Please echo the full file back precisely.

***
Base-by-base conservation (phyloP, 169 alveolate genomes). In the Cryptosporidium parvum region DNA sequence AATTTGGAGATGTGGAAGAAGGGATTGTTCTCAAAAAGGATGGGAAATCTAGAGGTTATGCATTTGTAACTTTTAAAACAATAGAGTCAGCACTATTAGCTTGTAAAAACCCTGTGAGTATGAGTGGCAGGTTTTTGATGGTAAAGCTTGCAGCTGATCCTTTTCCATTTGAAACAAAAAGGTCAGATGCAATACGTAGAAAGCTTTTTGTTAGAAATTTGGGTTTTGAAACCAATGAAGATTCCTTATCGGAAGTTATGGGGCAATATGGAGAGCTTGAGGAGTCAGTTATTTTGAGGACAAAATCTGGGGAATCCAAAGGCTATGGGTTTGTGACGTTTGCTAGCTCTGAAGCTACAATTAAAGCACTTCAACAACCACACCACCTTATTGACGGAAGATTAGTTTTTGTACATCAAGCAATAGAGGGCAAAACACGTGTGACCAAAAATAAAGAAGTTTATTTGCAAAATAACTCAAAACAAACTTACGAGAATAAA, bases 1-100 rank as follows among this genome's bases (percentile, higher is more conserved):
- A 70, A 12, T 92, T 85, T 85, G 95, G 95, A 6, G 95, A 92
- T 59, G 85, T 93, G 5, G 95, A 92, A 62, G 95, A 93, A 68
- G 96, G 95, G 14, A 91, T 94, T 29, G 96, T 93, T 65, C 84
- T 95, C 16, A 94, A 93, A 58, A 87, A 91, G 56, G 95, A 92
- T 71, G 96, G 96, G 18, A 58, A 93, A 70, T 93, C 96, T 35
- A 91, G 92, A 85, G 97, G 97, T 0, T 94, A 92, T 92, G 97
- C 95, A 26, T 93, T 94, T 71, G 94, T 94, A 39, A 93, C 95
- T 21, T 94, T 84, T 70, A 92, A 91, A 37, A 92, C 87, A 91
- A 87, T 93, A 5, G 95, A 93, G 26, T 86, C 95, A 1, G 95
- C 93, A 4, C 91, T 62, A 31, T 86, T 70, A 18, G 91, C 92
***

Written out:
Base-by-base conservation (phyloP, 169 alveolate genomes). In the Cryptosporidium parvum region DNA sequence AATTTGGAGATGTGGAAGAAGGGATTGTTCTCAAAAAGGATGGGAAATCTAGAGGTTATGCATTTGTAACTTTTAAAACAATAGAGTCAGCACTATTAGCTTGTAAAAACCCTGTGAGTATGAGTGGCAGGTTTTTGATGGTAAAGCTTGCAGCTGATCCTTTTCCATTTGAAACAAAAAGGTCAGATGCAATACGTAGAAAGCTTTTTGTTAGAAATTTGGGTTTTGAAACCAATGAAGATTCCTTATCGGAAGTTATGGGGCAATATGGAGAGCTTGAGGAGTCAGTTATTTTGAGGACAAAATCTGGGGAATCCAAAGGCTATGGGTTTGTGACGTTTGCTAGCTCTGAAGCTACAATTAAAGCACTTCAACAACCACACCACCTTATTGACGGAAGATTAGTTTTTGTACATCAAGCAATAGAGGGCAAAACACGTGTGACCAAAAATAAAGAAGTTTATTTGCAAAATAACTCAAAACAAACTTACGAGAATAAA, bases 1-100 rank as follows among this genome's bases (percentile, higher is more conserved):
- A 70, A 12, T 92, T 85, T 85, G 95, G 95, A 6, G 95, A 92
- T 59, G 85, T 93, G 5, G 95, A 92, A 62, G 95, A 93, A 68
- G 96, G 95, G 14, A 91, T 94, T 29, G 96, T 93, T 65, C 84
- T 95, C 16, A 94, A 93, A 58, A 87, A 91, G 56, G 95, A 92
- T 71, G 96, G 96, G 18, A 58, A 93, A 70, T 93, C 96, T 35
- A 91, G 92, A 85, G 97, G 97, T 0, T 94, A 92, T 92, G 97
- C 95, A 26, T 93, T 94, T 71, G 94, T 94, A 39, A 93, C 95
- T 21, T 94, T 84, T 70, A 92, A 91, A 37, A 92, C 87, A 91
- A 87, T 93, A 5, G 95, A 93, G 26, T 86, C 95, A 1, G 95
- C 93, A 4, C 91, T 62, A 31, T 86, T 70, A 18, G 91, C 92